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  • Furnishing a New Doctor’s Office

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    Getting started in a new career is always an exciting time. When you’re a physician, the day you open your own office is a proud one. There are a number of things you will need including office equipment, furnishings for the waiting room, miscellaneous supplies for the exam rooms, and even surgical supplies.

    Office equipment is a necessity. This encompasses a wide variety of items including computers, printers, copiers, and fax machines. One should also keep in mind that a multi line phone system along with some type of intercom connection can be very handy. Office desks and chairs also need to be purchased. Depending on the layout of the office itself, these may need to correlate with the design of the waiting room.

    In the waiting room there are usually chairs, couches, and tables. There may also be magazine racks and decorative items such as potted plants or trees. The style of the waiting room can be anything from modern to casual. The lighting is usually subdued with some type of relaxing music. Many offices have a television in the waiting room tuned to the local news channel or something else that may be of interest to their clientele. This would be another example of a possible purchase needed for the office.

    Miscellaneous exam room supplies and surgical supplies are also a necessity for a new doctor’s office. Exam room supplies would include things like cotton balls, tongue depressors, and blood pressure cuffs. Some examples of surgical supplies may be different types of suture needles, scalpels, and even patient beds. Other items one would need for the exam area would be scales to measure patient’s weight, viewing boxes for x-rays, and an area in which office staff can make notes in the patient’s chart.

    It can understandably be a daunting task supplying a new physician’s office. Making a detailed list is the best way to ensure that everything is set for the grand opening.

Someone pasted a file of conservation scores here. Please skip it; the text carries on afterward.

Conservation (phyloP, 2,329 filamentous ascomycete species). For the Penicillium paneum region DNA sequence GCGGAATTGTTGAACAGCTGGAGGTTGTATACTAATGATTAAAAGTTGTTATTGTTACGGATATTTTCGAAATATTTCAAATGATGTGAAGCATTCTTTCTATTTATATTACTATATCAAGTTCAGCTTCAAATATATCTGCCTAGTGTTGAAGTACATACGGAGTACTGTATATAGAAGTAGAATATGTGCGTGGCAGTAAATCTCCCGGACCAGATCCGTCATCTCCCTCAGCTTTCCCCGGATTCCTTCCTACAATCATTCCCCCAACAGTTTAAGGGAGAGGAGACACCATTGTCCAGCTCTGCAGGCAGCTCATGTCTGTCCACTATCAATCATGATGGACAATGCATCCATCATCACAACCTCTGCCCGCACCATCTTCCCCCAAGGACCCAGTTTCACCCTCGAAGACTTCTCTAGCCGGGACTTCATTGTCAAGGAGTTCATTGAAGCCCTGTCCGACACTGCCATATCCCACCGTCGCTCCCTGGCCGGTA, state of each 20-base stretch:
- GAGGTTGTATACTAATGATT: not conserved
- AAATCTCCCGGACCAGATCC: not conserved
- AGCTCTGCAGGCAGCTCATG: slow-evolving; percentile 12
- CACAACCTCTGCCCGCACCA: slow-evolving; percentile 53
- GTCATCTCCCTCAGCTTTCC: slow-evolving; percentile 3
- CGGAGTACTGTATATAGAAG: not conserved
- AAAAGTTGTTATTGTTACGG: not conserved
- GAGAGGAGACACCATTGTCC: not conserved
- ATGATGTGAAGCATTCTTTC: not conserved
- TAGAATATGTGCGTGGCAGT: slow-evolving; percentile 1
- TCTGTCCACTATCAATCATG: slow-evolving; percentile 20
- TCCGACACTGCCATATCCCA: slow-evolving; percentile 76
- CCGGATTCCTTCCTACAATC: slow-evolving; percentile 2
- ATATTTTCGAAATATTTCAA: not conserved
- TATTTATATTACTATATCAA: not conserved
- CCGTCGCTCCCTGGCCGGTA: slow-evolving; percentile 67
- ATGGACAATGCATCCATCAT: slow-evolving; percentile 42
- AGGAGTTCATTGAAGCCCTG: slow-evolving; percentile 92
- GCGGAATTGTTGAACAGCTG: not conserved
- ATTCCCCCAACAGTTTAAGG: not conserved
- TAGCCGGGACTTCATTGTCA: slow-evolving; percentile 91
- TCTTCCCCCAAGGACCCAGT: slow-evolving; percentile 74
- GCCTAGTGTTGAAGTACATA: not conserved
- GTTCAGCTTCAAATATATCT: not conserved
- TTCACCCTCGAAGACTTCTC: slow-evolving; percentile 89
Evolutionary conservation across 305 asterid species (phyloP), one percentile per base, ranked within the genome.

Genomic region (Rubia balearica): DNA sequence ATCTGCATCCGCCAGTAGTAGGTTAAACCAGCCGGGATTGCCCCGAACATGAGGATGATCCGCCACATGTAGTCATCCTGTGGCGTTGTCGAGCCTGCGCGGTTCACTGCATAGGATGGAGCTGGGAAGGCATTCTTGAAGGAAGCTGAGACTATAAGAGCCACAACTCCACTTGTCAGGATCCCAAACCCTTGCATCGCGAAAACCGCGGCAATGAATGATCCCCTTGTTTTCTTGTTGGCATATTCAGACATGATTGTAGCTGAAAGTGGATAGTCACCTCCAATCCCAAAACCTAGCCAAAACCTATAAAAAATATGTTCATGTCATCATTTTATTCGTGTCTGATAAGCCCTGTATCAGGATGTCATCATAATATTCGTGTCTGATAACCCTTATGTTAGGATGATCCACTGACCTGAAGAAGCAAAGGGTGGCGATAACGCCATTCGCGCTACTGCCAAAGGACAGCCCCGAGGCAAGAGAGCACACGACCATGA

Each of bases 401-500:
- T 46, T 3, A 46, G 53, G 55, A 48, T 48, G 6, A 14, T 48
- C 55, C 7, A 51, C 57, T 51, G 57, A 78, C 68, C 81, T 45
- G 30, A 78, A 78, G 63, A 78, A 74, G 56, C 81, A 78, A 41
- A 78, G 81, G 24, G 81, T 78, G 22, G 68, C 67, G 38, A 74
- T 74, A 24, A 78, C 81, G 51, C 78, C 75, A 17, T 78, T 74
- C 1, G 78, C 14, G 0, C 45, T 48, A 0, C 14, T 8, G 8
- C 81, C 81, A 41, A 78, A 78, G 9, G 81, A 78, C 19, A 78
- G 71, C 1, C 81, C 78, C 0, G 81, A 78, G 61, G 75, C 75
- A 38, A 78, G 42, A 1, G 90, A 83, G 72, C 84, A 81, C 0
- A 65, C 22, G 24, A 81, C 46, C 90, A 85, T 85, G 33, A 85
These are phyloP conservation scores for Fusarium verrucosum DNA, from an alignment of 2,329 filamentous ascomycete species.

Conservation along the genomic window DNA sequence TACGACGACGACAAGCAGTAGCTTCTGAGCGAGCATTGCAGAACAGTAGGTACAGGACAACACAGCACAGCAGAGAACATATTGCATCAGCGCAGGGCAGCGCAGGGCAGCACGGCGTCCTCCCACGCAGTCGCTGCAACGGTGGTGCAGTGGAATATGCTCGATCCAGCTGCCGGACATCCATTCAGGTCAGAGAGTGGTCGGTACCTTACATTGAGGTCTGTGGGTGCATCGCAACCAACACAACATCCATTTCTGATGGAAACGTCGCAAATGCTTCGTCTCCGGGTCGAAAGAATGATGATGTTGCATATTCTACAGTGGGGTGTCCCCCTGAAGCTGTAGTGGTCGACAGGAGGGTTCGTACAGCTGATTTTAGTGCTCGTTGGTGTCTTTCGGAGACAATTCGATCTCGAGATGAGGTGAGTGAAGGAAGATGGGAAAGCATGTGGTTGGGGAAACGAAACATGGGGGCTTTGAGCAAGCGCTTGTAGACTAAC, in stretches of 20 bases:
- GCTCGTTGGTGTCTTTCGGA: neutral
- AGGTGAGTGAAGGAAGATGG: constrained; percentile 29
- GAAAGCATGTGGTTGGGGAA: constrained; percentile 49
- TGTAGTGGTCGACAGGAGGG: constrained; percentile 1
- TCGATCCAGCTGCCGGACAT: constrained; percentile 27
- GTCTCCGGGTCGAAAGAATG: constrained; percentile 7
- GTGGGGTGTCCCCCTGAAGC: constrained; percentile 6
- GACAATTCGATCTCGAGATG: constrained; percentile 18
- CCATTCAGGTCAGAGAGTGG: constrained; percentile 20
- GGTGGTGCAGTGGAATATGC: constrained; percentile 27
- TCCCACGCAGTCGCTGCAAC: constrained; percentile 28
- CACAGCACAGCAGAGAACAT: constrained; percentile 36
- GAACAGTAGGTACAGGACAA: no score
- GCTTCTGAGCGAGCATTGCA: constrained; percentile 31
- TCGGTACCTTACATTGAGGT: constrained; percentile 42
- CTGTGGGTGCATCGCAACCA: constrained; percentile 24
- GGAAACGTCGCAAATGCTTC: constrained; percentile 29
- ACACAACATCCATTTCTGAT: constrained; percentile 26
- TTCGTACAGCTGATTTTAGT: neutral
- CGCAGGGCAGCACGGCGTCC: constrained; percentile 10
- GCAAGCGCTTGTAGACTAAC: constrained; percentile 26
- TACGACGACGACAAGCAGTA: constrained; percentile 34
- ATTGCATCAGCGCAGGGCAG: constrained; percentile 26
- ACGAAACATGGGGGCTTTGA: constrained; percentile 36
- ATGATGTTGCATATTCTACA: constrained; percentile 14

• How To Purchase An EMR Interface?

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    The emr interface is the system used in a physician’s office to do the medical coding and keep track of patient records. It works hand in hand with the billing software to code and bill each patient’s visit to the office. The codes are used to justify costs to the insurance companies, as well as to place the diagnosis in the patient’s permanent record. When the current interface in the office needs to be replaced, a new one will have to be selected and installed.

    1. Choose what kind of EMR software meets the needs of the office. There are many different kinds of EMR systems that can be purchased. Most systems are made to work with the existing billing system, but you can get one that has the billing portion built into it. This can save time and money if the billing system needs to be replaced.
    2. Decide if a new billing system is needed. If the billing system is being replaced too, the best option is to buy an EMR system with built-in billing. If the billing system does not need to be replaced, you will need an HL7 interface for the two systems to communicate. HL7 stands for Health Language 7, which essentially helps format the data within the systems. This is the most common way an EMR interface and billing system are set up in a physician’s office.
    3. Purchase the system from a trusted retailer. A good retailer is one who will provide documentation on how the system works as well as set up the system for the office. The EMR and billing systems can be purchased online from many different retailers. These systems can be remotely supported for both large and small offices, or even for whole hospitals. The best retailers are able to cater to both the large and small organizations. 

  • How to Prepare for an African Safari Vacation

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    Going on an African safari can quite possibly be one of the best experiences of your life, especially if you are the type who loves adventure, wildlife, and discovering new cultures. Africa is home to some of the biggest, most diverse, wildlife reserves in the world. With so much to see and so many places to visit, it is important to properly organize your schedule and activities before boarding a plane to Africa. Whether you plan to explore by yourself or you plan to join a scheduled African tour there are a few important things that you must check off your “to-do” list before embarking on your African safari wildlife adventure:

    • Passport and Visa